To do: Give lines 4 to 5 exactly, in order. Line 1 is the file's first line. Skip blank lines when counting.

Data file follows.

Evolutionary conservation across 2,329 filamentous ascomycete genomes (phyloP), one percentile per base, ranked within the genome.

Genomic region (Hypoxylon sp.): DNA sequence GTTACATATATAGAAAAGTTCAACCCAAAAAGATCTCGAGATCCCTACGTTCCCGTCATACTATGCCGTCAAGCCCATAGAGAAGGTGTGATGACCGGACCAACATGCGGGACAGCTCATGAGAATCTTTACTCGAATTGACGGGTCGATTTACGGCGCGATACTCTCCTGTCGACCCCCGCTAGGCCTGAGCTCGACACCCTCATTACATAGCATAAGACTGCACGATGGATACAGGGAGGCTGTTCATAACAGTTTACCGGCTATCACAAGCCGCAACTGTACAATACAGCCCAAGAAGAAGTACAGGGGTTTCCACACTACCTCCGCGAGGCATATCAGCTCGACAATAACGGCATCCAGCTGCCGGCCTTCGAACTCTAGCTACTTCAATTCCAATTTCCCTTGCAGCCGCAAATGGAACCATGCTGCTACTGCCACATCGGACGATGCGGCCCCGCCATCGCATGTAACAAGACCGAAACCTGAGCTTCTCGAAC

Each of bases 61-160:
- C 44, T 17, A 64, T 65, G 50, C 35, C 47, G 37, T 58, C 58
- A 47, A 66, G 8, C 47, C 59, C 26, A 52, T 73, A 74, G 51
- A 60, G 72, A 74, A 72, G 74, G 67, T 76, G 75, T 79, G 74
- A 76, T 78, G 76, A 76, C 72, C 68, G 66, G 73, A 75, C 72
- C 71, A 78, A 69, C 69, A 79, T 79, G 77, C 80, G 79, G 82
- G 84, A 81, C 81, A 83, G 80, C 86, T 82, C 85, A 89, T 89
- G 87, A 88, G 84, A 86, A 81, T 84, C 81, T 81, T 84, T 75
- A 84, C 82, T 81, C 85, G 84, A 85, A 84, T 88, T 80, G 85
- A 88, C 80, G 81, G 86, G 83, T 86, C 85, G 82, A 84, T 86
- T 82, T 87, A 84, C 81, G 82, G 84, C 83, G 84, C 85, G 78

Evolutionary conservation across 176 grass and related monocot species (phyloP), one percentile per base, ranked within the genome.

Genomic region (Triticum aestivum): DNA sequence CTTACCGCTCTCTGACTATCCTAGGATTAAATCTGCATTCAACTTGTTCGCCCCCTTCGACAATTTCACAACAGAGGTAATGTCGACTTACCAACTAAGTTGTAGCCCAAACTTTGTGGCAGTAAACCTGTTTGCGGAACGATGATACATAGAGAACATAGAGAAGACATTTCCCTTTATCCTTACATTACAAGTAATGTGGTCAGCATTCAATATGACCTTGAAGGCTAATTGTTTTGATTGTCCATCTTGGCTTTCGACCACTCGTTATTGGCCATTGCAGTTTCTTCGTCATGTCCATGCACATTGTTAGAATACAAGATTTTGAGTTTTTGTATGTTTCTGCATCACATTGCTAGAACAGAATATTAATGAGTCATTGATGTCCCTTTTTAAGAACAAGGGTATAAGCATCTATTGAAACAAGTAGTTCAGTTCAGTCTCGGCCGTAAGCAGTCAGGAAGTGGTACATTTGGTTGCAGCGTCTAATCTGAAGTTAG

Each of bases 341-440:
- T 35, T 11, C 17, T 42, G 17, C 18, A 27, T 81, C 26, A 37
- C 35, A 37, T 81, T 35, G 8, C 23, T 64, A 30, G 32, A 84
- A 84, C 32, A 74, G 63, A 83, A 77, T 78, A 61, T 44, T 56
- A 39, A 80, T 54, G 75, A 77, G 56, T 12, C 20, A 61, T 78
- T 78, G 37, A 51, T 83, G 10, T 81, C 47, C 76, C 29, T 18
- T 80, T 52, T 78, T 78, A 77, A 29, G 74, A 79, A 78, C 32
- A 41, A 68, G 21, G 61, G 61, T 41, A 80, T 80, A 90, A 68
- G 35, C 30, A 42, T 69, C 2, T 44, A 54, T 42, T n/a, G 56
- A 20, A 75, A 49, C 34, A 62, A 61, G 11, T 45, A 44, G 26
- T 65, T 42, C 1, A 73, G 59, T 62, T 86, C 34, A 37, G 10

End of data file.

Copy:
- C 44, T 17, A 64, T 65, G 50, C 35, C 47, G 37, T 58, C 58
- A 47, A 66, G 8, C 47, C 59, C 26, A 52, T 73, A 74, G 51